Understanding Risks of Carbon Monoxide in Massachusetts Homes

On average, more than 165 people are killed each year as the result of carbon monoxide poisoning. According to the National Safety Council (NSC), there are thousands more who end up in hospital emergency rooms from the odorless, colorless gas. This dangerous gas interferes with the delivery of oxygen in the blood to the rest of the body. It is produced by the incomplete combustion of fuels. Kerosene heaters, generators and other winter heat sources are a primary threat.
Breathed over long periods of time, low concentrations of CO may also contribute to other illness. Luckily, there are a few simple measures that you can take to prevent these problems and injuries. One of the most common of the preventative measures is to install a CO alarm to detect potentially deadly conditions.

Our Stoughton personal injury attorneys know this dangerous gas can come from many devices we have in our homes. They can include fuel-burning devices such as furnaces, gas or kerosene space heaters, boilers, gas cooking stoves, water heaters, clothes dryers, fireplaces, charcoal grills, wood stoves, lawn mowers, power generators, camp stoves, motor vehicles and some power tools with internal combustion engines. Because CO is odorless, colorless, and otherwise undetectable, people may not know that they are being exposed. The initial symptoms of low to moderate CO poisoning are similar to the flu (but without the fever).

Carbon monoxide symptoms are similar to flu, food poisoning, viral infections and simply tiredness. That’s why it’s quite common for people to mistake this very dangerous poisoning for something else.

Other symptoms include:

-Shortness of breath
-Loss of consciousness
-Loss of muscular coordination
-Mental confusion
Carbon monoxide bonds to hemoglobin in red blood cells, interfering with the capacity of the hemoglobin to transport oxygen throughout the body.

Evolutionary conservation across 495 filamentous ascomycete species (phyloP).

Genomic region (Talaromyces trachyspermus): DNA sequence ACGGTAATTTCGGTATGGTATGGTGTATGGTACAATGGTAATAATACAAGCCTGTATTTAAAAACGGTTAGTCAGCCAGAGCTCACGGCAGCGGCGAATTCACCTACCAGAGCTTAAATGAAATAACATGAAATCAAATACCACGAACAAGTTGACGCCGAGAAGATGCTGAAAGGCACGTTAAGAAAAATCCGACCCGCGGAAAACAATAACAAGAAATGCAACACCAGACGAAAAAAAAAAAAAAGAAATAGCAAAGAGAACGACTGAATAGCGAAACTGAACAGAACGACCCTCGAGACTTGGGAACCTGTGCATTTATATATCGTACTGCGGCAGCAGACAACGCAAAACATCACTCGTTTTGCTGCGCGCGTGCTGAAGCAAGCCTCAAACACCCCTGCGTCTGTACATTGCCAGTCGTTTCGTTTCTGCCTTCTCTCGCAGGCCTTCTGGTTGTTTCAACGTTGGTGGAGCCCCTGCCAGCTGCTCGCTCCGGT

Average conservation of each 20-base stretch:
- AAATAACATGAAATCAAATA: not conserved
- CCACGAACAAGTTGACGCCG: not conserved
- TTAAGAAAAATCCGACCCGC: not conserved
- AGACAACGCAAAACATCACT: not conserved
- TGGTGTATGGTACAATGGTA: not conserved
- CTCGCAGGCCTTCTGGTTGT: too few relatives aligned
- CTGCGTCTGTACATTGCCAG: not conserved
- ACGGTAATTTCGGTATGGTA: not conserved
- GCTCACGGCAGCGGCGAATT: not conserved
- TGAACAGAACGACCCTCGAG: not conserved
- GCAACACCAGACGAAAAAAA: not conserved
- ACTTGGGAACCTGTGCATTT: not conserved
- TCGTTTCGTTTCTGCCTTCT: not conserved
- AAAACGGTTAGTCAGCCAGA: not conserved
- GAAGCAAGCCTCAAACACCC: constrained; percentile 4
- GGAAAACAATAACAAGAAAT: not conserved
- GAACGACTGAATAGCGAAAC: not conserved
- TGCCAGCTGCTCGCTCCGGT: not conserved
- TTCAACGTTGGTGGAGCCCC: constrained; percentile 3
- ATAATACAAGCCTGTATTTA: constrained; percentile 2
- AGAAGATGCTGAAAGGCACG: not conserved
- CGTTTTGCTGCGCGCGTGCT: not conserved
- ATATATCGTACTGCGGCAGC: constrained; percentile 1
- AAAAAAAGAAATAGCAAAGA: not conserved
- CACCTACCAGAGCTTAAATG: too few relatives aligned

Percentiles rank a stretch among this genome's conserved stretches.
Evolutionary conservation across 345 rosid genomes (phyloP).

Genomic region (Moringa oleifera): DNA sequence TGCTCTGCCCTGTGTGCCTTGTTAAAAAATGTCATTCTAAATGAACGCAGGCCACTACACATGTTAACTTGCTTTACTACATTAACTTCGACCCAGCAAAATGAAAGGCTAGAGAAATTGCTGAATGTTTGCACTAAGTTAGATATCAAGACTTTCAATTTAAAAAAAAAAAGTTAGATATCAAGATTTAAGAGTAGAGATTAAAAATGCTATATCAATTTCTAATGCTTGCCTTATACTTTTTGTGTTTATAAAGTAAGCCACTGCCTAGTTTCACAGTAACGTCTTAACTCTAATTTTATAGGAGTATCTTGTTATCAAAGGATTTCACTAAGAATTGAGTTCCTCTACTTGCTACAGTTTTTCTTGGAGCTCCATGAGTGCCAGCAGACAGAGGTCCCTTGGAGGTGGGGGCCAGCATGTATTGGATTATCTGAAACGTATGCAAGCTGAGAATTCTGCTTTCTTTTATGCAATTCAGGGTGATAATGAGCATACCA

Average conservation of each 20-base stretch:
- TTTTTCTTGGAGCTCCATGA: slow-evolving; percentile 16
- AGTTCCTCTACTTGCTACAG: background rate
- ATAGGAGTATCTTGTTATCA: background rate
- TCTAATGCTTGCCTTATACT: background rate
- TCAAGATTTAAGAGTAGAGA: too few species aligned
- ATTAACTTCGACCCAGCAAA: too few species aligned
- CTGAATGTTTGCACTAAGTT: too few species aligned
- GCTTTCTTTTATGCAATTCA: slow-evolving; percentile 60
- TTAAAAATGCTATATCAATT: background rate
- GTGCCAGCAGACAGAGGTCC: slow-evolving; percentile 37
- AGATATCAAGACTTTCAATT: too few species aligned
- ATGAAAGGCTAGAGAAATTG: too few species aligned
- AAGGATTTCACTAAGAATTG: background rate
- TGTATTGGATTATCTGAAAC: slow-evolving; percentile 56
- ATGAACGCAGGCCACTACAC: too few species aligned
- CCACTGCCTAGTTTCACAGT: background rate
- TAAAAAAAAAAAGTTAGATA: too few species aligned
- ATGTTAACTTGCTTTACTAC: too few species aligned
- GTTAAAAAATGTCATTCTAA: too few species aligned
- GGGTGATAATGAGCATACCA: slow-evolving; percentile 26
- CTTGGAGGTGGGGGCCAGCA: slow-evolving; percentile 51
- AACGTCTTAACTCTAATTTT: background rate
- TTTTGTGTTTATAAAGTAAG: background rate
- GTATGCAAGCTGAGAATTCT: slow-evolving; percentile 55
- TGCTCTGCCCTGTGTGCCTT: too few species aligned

At moderate concentrations, angina, impaired vision, and reduced brain function may result. At higher concentrations, CO exposure can be fatal.

But don’t worry because there are ways that you can prevent carbon monoxide poisoning risks in your home. A good tip is to decrease your hot water supply. You might also want to consider getting rid of that constantly-running furnace. When in your garage, make sure that your car idles for a minimal amount of time. In these cases, the fumes can build up quicker than you can imaging and can make their way to your living areas.

Do not use portable flameless chemical heaters (catalytic) indoors. Although these heaters don’t have a flame, they burn gas and can cause CO to build up inside your home, cabin, or camper.

Avoid using a gas oven to heat your home. Never sleep in a room with an unvented gas or kerosene space heater.

Lastly, you want to keep an eye on the symptoms mentioned above. If you notice any of them, seek medical attention or advice immediately. To help to prevent the symptoms, all homes should have at least one carbon monoxide alarm. If you have several sleeping areas in your home, you should consider more than one alarm.

If you or someone you love has been injured in a traffic accident, contact Jeffrey S. Glassman for a free and confidential appointment to discuss your rights. Call 888-367-2900.

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